BY THE MICHIGAN DAILY
Published January 23, 2014
Monday Jan. 20, the Black Student Union staged a protest demanding the University administration improve its treatment of minority groups on campus. The protest comes on the heels of an e-mail sent by Provost Martha Pollack in response to the Being Black at the University of Michigan Twitter campaign. The e-mail called for increased attention to diversity and inclusion in the University community in a direct response to the #BBUM conversations. Though the Provost’s direct address of racial inequality is a step in the right direction, the University must continue to strengthen its commitment to creating a diverse campus and an inclusive climate.
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In her e-mail, Pollack discussed both short- and long-term goals of fostering an inclusive and safe environment, increasing minority enrollment and improving multicultural resources.
Pollack’s e-mail acknowledges the #BBUM dialogue spearheaded by the BSU last November. The movement, in which Black students shared their experiences of being Black at the University, received national attention and provoked widespread discussions about diversity and inclusion. In an effort to keep the conversation from fading, members of the BSU gathered at Hill Auditorium on Martin Luther King, Jr. Day to issue an ultimatum to the University.
Pollack’s e-mail claims the University is listening to the concerns of underrepresented minority students at the University, while admitting “there are times we have not lived up to our highest aspirations” in regard to diversity. The fact that the e-mail was sent in the first place shows campaigns such as #BBUM are effective in gaining administrative attention, and have the potential to result in real change.
Still, Pollack’s message remains vague. She states that the University will work on “increasing enrollment of underrepresented minorities to the fullest extent permitted by law,” but does not outline any specific plan. After the Proposal 2 ballot initiative, Black enrollment at the University has dropped significantly, falling from 6.4 percent of the incoming freshman class in 2006 to 4.1 percent last year. The University should create a specialized recruitment process that aims to differentiate between underrepresented groups and educate each one of opportunities available to them specifically at the University. Instead of relying on an indiscriminate approach that lumps all minorities into one category, the school should target specific groups of underrepresented minorities.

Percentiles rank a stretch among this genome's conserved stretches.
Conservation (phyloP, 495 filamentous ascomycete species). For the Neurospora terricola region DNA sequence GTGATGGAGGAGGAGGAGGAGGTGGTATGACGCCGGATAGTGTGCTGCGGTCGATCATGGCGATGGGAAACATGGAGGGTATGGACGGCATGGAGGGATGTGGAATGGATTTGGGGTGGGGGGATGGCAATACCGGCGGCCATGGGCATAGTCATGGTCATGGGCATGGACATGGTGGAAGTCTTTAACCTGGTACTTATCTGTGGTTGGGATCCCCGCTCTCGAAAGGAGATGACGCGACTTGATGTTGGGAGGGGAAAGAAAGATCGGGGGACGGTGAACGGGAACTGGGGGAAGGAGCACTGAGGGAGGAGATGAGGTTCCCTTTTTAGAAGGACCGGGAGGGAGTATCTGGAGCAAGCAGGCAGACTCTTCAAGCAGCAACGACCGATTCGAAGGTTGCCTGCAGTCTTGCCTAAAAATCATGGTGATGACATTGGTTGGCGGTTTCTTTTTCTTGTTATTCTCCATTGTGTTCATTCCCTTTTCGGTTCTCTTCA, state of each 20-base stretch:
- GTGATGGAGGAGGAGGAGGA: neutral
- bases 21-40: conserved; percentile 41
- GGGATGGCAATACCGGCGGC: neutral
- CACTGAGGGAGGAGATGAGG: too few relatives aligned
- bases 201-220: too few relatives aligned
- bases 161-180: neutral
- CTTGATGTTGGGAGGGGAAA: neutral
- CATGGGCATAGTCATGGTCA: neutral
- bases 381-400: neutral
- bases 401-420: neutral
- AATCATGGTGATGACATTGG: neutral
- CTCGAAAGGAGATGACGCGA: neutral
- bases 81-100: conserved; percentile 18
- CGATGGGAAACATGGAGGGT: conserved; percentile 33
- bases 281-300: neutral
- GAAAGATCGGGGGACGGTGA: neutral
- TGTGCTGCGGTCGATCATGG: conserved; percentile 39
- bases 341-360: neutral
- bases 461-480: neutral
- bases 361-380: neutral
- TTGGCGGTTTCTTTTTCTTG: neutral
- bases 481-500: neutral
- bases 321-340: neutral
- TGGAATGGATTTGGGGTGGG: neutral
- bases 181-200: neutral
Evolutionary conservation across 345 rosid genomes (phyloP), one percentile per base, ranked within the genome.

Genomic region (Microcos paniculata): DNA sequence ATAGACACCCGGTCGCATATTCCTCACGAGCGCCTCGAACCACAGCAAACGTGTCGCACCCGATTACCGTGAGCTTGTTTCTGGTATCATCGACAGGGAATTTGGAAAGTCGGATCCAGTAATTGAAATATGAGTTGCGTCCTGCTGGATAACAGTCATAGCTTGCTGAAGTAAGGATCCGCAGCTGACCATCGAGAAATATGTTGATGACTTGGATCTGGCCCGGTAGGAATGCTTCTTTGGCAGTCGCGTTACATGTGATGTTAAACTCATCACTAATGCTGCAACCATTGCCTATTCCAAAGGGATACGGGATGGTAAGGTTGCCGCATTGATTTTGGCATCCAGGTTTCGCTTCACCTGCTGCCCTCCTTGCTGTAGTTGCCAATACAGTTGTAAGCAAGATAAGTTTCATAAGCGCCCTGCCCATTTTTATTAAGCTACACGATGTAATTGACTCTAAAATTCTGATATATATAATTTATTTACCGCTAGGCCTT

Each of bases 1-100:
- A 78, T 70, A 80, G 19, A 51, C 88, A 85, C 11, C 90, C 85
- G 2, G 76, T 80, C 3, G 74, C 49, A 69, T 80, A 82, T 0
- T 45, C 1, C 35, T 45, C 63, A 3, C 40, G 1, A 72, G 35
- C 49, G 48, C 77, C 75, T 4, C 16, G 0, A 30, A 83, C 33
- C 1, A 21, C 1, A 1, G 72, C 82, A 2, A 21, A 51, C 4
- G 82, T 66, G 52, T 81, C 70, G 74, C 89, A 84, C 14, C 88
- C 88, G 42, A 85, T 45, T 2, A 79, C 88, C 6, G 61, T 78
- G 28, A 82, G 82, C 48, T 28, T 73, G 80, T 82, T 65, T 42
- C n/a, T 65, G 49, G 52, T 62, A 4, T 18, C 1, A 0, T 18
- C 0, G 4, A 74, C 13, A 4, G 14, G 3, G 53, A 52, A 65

The University should also make an effort to expand its reach to high schools in low-income areas and develop programs for these students. For example, the School of Nursing’s GENESIS Project is an introductory program that exclusively enrolls qualified, underrepresented minority students in grades 8 through 11.
In addition to diversifying its enrollment, the University needs to further promote awareness of multiculturalism. Though residence hall multicultural councils promote conversation, these organizations are only relevant to students who live in the dorms, namely underclassmen. Few highly visible efforts target those living off campus, and the University should increase efforts to educate all students on racial tolerance. Pollack's email expressed intention the administrations to renovate and eventually relocate the Trotter Multicultural Center. The center is marginalized by its relatively inaccessible location away from campus. The Trotter Center should be moved to a more centralized and properly lit location on Central Campus.
However, the Trotter Center suffers most from a lack of prominence on campus. Trotter focuses on facilitating dialogue between groups and serves as a valuable resource for minority groups on campus. It could be a valuable resource in promoting awareness, but its existence and activities need to be better publicized so as to reach students that may not even know what it is.